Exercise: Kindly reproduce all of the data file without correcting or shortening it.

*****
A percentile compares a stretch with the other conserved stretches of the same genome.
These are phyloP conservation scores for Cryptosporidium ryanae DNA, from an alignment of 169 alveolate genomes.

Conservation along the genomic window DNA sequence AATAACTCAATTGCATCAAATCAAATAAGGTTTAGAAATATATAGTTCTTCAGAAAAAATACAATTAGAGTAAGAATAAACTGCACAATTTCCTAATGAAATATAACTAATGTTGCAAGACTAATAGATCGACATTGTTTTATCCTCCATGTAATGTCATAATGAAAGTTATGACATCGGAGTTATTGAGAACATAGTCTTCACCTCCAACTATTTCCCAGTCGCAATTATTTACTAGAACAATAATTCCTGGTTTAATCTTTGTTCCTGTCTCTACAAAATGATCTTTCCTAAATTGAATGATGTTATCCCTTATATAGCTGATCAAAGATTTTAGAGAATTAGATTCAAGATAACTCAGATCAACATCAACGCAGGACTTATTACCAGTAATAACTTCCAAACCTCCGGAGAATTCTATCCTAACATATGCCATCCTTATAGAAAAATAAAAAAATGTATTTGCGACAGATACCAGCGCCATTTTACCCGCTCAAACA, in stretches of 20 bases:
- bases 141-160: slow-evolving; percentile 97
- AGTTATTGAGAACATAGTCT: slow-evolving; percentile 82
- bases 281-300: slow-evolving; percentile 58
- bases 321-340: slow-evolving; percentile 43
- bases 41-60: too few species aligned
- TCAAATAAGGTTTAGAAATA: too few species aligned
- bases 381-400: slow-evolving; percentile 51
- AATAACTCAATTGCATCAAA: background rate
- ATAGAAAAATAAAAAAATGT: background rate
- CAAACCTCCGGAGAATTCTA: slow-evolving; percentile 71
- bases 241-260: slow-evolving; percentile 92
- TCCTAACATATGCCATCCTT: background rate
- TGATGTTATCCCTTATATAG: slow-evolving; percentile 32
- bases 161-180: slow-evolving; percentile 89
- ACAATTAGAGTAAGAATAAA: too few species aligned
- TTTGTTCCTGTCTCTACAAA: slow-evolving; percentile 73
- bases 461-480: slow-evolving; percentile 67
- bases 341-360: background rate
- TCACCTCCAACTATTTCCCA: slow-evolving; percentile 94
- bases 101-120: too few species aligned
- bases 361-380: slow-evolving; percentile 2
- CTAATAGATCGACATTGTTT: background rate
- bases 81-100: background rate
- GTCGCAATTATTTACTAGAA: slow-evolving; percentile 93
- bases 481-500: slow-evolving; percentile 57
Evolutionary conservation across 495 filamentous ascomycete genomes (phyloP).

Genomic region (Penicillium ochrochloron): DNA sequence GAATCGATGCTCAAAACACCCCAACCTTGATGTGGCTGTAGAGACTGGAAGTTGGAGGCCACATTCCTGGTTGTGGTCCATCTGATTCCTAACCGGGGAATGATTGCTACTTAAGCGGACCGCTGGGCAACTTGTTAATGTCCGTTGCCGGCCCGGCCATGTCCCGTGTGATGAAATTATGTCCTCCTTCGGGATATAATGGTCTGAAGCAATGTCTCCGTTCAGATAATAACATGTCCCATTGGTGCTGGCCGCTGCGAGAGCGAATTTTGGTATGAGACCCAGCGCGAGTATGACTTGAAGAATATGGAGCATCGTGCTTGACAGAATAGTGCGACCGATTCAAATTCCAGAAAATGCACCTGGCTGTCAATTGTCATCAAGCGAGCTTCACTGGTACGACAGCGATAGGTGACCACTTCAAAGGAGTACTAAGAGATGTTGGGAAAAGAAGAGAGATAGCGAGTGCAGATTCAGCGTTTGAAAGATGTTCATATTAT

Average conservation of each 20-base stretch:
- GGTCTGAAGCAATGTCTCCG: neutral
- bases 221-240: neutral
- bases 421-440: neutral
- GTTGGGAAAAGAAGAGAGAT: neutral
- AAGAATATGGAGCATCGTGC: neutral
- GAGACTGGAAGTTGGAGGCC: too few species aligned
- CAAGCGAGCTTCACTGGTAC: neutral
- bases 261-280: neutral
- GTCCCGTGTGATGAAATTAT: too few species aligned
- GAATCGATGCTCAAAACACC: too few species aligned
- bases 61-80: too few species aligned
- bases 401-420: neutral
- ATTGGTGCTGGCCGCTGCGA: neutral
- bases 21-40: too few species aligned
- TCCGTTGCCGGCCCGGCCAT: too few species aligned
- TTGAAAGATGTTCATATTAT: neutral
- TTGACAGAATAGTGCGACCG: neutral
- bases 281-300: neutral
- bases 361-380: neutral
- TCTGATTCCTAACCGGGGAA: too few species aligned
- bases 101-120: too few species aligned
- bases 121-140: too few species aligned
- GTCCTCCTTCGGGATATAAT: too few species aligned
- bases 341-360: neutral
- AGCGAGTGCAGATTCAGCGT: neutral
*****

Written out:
A percentile compares a stretch with the other conserved stretches of the same genome.
These are phyloP conservation scores for Cryptosporidium ryanae DNA, from an alignment of 169 alveolate genomes.

Conservation along the genomic window DNA sequence AATAACTCAATTGCATCAAATCAAATAAGGTTTAGAAATATATAGTTCTTCAGAAAAAATACAATTAGAGTAAGAATAAACTGCACAATTTCCTAATGAAATATAACTAATGTTGCAAGACTAATAGATCGACATTGTTTTATCCTCCATGTAATGTCATAATGAAAGTTATGACATCGGAGTTATTGAGAACATAGTCTTCACCTCCAACTATTTCCCAGTCGCAATTATTTACTAGAACAATAATTCCTGGTTTAATCTTTGTTCCTGTCTCTACAAAATGATCTTTCCTAAATTGAATGATGTTATCCCTTATATAGCTGATCAAAGATTTTAGAGAATTAGATTCAAGATAACTCAGATCAACATCAACGCAGGACTTATTACCAGTAATAACTTCCAAACCTCCGGAGAATTCTATCCTAACATATGCCATCCTTATAGAAAAATAAAAAAATGTATTTGCGACAGATACCAGCGCCATTTTACCCGCTCAAACA, in stretches of 20 bases:
- bases 141-160: slow-evolving; percentile 97
- AGTTATTGAGAACATAGTCT: slow-evolving; percentile 82
- bases 281-300: slow-evolving; percentile 58
- bases 321-340: slow-evolving; percentile 43
- bases 41-60: too few species aligned
- TCAAATAAGGTTTAGAAATA: too few species aligned
- bases 381-400: slow-evolving; percentile 51
- AATAACTCAATTGCATCAAA: background rate
- ATAGAAAAATAAAAAAATGT: background rate
- CAAACCTCCGGAGAATTCTA: slow-evolving; percentile 71
- bases 241-260: slow-evolving; percentile 92
- TCCTAACATATGCCATCCTT: background rate
- TGATGTTATCCCTTATATAG: slow-evolving; percentile 32
- bases 161-180: slow-evolving; percentile 89
- ACAATTAGAGTAAGAATAAA: too few species aligned
- TTTGTTCCTGTCTCTACAAA: slow-evolving; percentile 73
- bases 461-480: slow-evolving; percentile 67
- bases 341-360: background rate
- TCACCTCCAACTATTTCCCA: slow-evolving; percentile 94
- bases 101-120: too few species aligned
- bases 361-380: slow-evolving; percentile 2
- CTAATAGATCGACATTGTTT: background rate
- bases 81-100: background rate
- GTCGCAATTATTTACTAGAA: slow-evolving; percentile 93
- bases 481-500: slow-evolving; percentile 57
Evolutionary conservation across 495 filamentous ascomycete genomes (phyloP).

Genomic region (Penicillium ochrochloron): DNA sequence GAATCGATGCTCAAAACACCCCAACCTTGATGTGGCTGTAGAGACTGGAAGTTGGAGGCCACATTCCTGGTTGTGGTCCATCTGATTCCTAACCGGGGAATGATTGCTACTTAAGCGGACCGCTGGGCAACTTGTTAATGTCCGTTGCCGGCCCGGCCATGTCCCGTGTGATGAAATTATGTCCTCCTTCGGGATATAATGGTCTGAAGCAATGTCTCCGTTCAGATAATAACATGTCCCATTGGTGCTGGCCGCTGCGAGAGCGAATTTTGGTATGAGACCCAGCGCGAGTATGACTTGAAGAATATGGAGCATCGTGCTTGACAGAATAGTGCGACCGATTCAAATTCCAGAAAATGCACCTGGCTGTCAATTGTCATCAAGCGAGCTTCACTGGTACGACAGCGATAGGTGACCACTTCAAAGGAGTACTAAGAGATGTTGGGAAAAGAAGAGAGATAGCGAGTGCAGATTCAGCGTTTGAAAGATGTTCATATTAT

Average conservation of each 20-base stretch:
- GGTCTGAAGCAATGTCTCCG: neutral
- bases 221-240: neutral
- bases 421-440: neutral
- GTTGGGAAAAGAAGAGAGAT: neutral
- AAGAATATGGAGCATCGTGC: neutral
- GAGACTGGAAGTTGGAGGCC: too few species aligned
- CAAGCGAGCTTCACTGGTAC: neutral
- bases 261-280: neutral
- GTCCCGTGTGATGAAATTAT: too few species aligned
- GAATCGATGCTCAAAACACC: too few species aligned
- bases 61-80: too few species aligned
- bases 401-420: neutral
- ATTGGTGCTGGCCGCTGCGA: neutral
- bases 21-40: too few species aligned
- TCCGTTGCCGGCCCGGCCAT: too few species aligned
- TTGAAAGATGTTCATATTAT: neutral
- TTGACAGAATAGTGCGACCG: neutral
- bases 281-300: neutral
- bases 361-380: neutral
- TCTGATTCCTAACCGGGGAA: too few species aligned
- bases 101-120: too few species aligned
- bases 121-140: too few species aligned
- GTCCTCCTTCGGGATATAAT: too few species aligned
- bases 341-360: neutral
- AGCGAGTGCAGATTCAGCGT: neutral